Besides tonight’s must-see concert starring that little lady with the giant voice, Kristin Chenoweth …
1. A REBORN DANCE THEATRE OF HARLEM
Fresno will only be the fourth city so far to get to see the newly reborn main company of the Dance Theatre Harlem, which had to shut down in 2004 for economic reasons. The performance is 7:30 p.m. Sunday at the Saroyan Theatre. I give you the whole story in Friday’s 7 cover story. [Details]
2. A PRIVILEGE TO PEE
What do you get when you combine Chris Mangels, Visalia’s theater director extraordinaire, and the subversive musical “Urinetown”? Coveted roles for actors. The College of the Sequoias production, which opens tonight, includes some of the biggest names in the Fresno-area theater community in the cast. I give you the rundown in my theater roundup story in Friday’s 7. [Details]
3. A JOYOUS ‘ELIJAH’
Mendelssohn’s epic oratorio comes to life with a Sunday performance at the Shaghoian Concert Hall by the 100-plus-voice Fresno Community Chorus Master Chorale and a full professional orchestra. Guest soloist singing the role of Elijah is David Grogan, a last-minute replacement. Here’s his bio:
David Grogan is an assistant professor at the University of Texas at Arlington. He has performed extensively throughout the southwest, getting positive reviews from critics. The Dallas Morning News hailed Dr. Grogan as the “perfect Christus” after a performance of the St. Matthew Passion with the Dallas Bach Society. The Albuquerque Tribune, in reference to a performance of Messiah with the New Mexico Symphony, said, “David Grogan had all the range and power required of the part, sounding like the voice of doom in “The people that walked in darkness” and the light of revelation in “The trumpet shall sound.” A recent performance of Elijah had critics praising his ability to “move easily from stentorian declamation to lyrical aria.” Another critic said that he “….brought an impressive vocal power to the lead role of Elijah, and his rich emotive gift set the level for the other chief performers.” The Dallas Morning News said that “His meaty bass shook the heavens and the earth and sounded the trumpet with imposing conviction.” He has performed as a soloist with Dallas-Fort Worth area arts groups such as the Fort Worth Symphony, Dallas Bach Society, Plano Civic Chorus, Texas Baroque Ensemble, Orpheus Chamber Singers, Texas Camerata, Fort Worth Baroque Society, and several Texas universities. Recent performances include the Beethoven’s An die ferne Geliebte at the Basically Beethoven Series in Dallas, Bach’s Amore Traditore at the Big Moose Bach Fest in Gorham, New Hampshire, and as a featured soloist with the Texas Camerata. Upcoming performances include the world premiere of David Evan Thomas’ The First Apostle in Houston with Grace Song, inc., and Beethoven’s Ninth Symphony with the Midland-Odessa Symphony.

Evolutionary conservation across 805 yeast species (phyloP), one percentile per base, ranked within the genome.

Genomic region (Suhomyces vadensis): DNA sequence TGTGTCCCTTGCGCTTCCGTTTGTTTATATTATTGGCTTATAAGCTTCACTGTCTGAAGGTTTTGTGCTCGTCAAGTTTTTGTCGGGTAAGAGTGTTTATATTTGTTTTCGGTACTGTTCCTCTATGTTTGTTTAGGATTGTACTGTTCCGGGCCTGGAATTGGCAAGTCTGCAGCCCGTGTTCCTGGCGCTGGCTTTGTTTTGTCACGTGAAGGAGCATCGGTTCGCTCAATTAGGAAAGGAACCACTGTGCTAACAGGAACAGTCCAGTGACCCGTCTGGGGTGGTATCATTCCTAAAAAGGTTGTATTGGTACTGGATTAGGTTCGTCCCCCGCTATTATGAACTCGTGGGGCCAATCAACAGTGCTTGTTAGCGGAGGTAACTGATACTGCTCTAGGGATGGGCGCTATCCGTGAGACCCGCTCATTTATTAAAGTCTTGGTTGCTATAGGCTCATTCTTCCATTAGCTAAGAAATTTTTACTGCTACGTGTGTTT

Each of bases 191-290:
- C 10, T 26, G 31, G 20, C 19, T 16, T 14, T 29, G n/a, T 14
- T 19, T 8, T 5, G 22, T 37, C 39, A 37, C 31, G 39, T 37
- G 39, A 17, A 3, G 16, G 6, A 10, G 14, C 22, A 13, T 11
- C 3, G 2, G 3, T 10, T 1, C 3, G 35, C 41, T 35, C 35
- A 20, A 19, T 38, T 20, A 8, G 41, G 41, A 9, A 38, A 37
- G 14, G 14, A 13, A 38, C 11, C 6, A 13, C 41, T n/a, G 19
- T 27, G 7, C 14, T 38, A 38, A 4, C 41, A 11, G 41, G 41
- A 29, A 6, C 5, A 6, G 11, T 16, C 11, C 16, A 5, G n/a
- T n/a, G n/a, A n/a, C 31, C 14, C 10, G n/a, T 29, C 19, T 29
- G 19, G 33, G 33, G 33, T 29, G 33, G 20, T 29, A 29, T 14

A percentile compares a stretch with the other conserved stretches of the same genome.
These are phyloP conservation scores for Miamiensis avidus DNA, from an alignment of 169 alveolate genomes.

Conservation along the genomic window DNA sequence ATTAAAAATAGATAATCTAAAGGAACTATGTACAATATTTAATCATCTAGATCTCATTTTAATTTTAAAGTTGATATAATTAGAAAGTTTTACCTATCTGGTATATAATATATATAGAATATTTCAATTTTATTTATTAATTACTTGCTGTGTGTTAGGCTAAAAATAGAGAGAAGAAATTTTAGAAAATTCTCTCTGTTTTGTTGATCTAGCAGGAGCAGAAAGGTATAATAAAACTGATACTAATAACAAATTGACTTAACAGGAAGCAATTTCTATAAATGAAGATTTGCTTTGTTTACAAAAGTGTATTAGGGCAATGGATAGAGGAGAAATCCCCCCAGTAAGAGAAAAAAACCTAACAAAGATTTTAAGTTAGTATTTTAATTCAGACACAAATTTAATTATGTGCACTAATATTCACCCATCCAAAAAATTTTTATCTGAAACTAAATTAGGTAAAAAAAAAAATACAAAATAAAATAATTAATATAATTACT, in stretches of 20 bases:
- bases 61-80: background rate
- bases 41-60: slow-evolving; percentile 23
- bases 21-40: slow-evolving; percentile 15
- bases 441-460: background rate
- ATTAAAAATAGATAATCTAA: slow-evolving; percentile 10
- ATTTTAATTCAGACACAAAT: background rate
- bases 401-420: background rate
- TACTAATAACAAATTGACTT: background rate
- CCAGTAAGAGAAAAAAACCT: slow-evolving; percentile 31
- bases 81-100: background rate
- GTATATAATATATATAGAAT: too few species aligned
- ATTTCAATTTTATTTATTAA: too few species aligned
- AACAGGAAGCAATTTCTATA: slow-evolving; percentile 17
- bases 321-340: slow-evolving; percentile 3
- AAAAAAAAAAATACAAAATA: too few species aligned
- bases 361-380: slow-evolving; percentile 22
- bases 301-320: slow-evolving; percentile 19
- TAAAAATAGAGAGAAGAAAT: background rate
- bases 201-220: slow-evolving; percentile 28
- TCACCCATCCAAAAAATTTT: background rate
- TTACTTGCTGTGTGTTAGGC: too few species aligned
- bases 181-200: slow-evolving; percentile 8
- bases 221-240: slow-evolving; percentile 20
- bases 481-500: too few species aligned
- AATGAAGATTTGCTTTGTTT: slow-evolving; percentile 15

Anna Hamre conducts. [Details]
4. ARTISTS’ RECEPTION AT GALLERY 25
A reception will be held 1-4 p.m. Sunday for the gallery’s joint exhibitions: “Artist Field Notes” by Clary Creager (photography); and “Sky With Clouds” by Cynthia Cameron (paintings). Creager, whose work is pictured below, will talk at 2:30. Here she explains her work:
I have had the good fortune to live in the San Joaquin River bottom for the last thirty years and to observe the forces of nature, their cycles, poetic beauty, and power. I make art that illuminates events observed in the natural world. The play of light, seasonal cycles, and practical wisdom of animals and plants a I have had the good fortune to live in the San Joaquin River bottom for the last thirty years and to observe the forces of nature, their cycles, poetic beauty, and power. I make art that illuminates events observed in the natural world. The play of light, seasonal cycles, and practical wisdom of animals and plants are sources for my art …
The photographs and observations are the result of weekly visits for a year to a site along the San Joaquin River called Owl Hollow. When the photographs and journal notes are laid out together, the result is a glimpse at some of interactions of plants, animals, and seasonal changes along the river.
Cameron’s series was inspired by amazing cloud formations that she experienced while traveling through the Southern San Joaquin Valley. [Details]
5. DEATH-DEFYING ACTS
Cirque du Soleil’s touring show “Dralion,” which continues through Sunday at the Save Mart Center, delivers a reliable mix of spectacular feats of physical skill and top-notch production design. Plus, of course, the clowns. (I rail a little against the clowns in this show in my upcoming Sunday Spotlight column. [Details]